The artwork on the moodboard of jewellery designers in 2019? Johannes Vermeer’s 1665 Girl With A Pearl Earring. Pearls are everywhere at the moment and it’s thanks in large part to Wald Berlin. Its sweet-water-pearl-in-a-shell necklace became an Insta hit last year, when it was worn by the most influential of influencers. It was a precursor to this season’s penchant for all things beachcombed. “We love how you feel by the sea and how it’s associated with freedom and being nomadic,” says designer Dana Roski, who founded the brand in 2018 with Joyce Binneboese. “It is a very strong childhood memory for both of us – playing and running around collecting shells – and we both have a strong connection to nature and the materials nature gives us.”

Their SS19 collection, The Bonita – handmade, like their others, by mothers and grandmothers, including their own – incorporates dramatic drop shell earrings, as well as bracelets with colourful childlike beads reminiscent of a seaside souvenir. It’s set to be another sellout success at new stockists Net-a-Porter, Harvey Nichols and the Modist, among others. “We wanted to take some elements of our first collection but give them a more contemporary feel,” Roski says. SC

Girl with a pearl earring: £155, Wald Berlin
Girl with a pearl earring: £155, Wald Berlin. Styling: Melanie Wilkinson. Photography: David Newby. Hair: Shukeel Murtaza using Bumble and bumble. Makeup: Delilah Blakeney using Nars. Model: Eirill, also wearing Wild Shirt £160, Ganni from Matches Fashion

Artica Arbox: the unisex brand that wants us all to be heroes

From Artica Arbox’s spring/summer 2019 collection.
From Artica Arbox’s spring/summer 2019 collection.

If Artica Arbox sounds like Marvel’s next release, that’s because the new brand, by former movie marketing guru Irene Roth, is called after the aliases her sons used when playing superhero games. Playfulness permeates the unisex brand, backed by ex-Yeezy CEO Cristiano Minchio. Its urban-meets-athleisure aesthetic is, Roth hopes, “effortless and sexy, gritty and sensual, edgy and classic”. Style mavens? Time to assemble. SC

Paria Farzaneh: the designer making worlds collide

Paria Farzaneh’s parents moved to the UK from Iran more than 30 years ago, and while her roots certainly influence her label, the 24-year-old designer says, “the story shouldn’t ever be pigeonholed as the same thing every time”. She describes her current – second – collection as sitting somewhere between her heritage and the present. This means elegantly tailored khaki streetwear liberally covered in a Ghalamkar, a traditional hand-printed fabric seen in every Iranian’s home, “from a bedspread to a tablecloth”. The prints come from a city in Iran called Isfahan, and each pattern is carved by hand from a woodblock.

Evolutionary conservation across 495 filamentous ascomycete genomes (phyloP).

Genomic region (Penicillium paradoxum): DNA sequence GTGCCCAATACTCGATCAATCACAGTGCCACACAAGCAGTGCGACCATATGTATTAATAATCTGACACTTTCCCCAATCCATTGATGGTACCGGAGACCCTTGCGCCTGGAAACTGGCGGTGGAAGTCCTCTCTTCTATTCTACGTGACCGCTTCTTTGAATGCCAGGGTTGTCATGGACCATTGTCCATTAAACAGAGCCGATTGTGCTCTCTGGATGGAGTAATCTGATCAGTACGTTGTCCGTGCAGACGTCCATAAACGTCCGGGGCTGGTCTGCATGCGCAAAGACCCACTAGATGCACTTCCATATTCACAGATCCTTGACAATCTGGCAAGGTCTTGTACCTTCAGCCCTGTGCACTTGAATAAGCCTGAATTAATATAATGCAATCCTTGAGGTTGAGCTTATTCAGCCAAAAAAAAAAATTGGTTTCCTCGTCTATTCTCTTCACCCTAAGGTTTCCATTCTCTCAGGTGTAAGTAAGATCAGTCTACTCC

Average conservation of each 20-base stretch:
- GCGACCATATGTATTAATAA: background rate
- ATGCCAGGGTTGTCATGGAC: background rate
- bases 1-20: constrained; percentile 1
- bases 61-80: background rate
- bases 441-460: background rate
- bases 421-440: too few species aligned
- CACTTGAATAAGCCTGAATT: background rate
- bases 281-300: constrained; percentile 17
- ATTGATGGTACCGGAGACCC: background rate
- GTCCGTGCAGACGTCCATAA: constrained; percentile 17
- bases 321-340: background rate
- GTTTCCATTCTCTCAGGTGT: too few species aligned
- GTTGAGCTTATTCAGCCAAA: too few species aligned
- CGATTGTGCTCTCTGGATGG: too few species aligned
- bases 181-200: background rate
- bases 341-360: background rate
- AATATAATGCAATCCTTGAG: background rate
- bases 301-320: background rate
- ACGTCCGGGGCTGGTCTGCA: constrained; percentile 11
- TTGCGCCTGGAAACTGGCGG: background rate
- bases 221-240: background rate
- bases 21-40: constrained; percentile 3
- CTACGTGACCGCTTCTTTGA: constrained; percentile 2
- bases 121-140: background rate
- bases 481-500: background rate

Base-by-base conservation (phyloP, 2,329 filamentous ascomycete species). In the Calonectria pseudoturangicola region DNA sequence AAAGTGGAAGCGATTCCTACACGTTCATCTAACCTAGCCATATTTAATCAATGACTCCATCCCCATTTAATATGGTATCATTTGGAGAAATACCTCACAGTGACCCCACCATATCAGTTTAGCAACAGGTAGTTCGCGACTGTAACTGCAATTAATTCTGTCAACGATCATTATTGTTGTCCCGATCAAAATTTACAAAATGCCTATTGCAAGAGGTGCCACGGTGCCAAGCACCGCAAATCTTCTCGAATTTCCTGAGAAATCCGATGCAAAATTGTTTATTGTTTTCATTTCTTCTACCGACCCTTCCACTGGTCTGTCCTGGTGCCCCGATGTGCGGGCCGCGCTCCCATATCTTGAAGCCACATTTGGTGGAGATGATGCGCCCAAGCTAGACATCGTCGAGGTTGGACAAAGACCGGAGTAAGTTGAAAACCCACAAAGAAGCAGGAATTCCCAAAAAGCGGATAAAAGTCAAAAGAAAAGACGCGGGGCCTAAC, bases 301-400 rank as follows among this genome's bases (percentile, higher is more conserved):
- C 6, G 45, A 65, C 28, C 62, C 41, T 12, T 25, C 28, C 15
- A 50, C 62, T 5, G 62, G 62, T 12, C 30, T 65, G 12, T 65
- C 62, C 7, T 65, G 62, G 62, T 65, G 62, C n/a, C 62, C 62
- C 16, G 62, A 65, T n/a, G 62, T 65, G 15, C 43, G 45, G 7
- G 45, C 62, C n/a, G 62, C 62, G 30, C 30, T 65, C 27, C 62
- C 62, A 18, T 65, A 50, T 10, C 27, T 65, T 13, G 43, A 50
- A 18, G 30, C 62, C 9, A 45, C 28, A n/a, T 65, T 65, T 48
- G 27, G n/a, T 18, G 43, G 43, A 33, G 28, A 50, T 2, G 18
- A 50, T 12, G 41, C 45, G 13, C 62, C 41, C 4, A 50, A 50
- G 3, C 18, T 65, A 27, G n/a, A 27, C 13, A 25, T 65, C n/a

Despite being a woman working exclusively in menswear, Farzaneh thinks designing for gender is a moot point, and “talking about gender in 2019 is completely irrelevant”. On the radar of the likes of Hypebeast, Dazed & Confused and the LN-CC store, her focus, too, is in flux: “Streetwear is definitely a trend [but] it’s not something with a long shelf life,” she says. “Fashion has become very lazy… we need to smarten up.” Time to dust off the iron. MF

Paria Farzaneh menswear
Heritage x present: Paria Farzaneh’s menswear. Photograph: Paria

Parley for the Oceans: the organisation making ocean plastic into fashion

“Purpose is the new luxury,” Parley for the Oceans founder Cyrill Gutsch declared at December’s Fashion Awards as he lifted the gong for innovation. The creator of recycled Ocean Plastic – used in tote bags designed by artist and long-time collaborator Julian Schnabel and by Stella McCartney for Adidas – says that the industry “has the power to create change fast”. With various clean-up projects in the works, he believes, “This is the start of a material revolution.” SC

A Parley for the Oceans bag designed by artist Julian Schnabel.
A Parley for the Oceans bag designed by artist Julian Schnabel.

Ahluwalia Studio: the brand asking us to reuse, relove and rewear

Having a clear-out? Think of Ahluwalia Studio. Seeking a sustainable solution to throwaway fashion, designer Priya Ahluwalia “repurposed things that could be thrown away” for SS19. Her pieces use traditional methods that honour her Indian-Nigerian heritage. “We know so much about fashion’s impact on the planet, it’s impossible to ignore,” she says. SC

Jacket from Ahluwalia’s spring summer collection 2019.
Jacket from Ahluwalia’s spring/summer 2019 collection. Photograph: StyleShoots/Ahluwalia © Guardian News & Media Limited 2010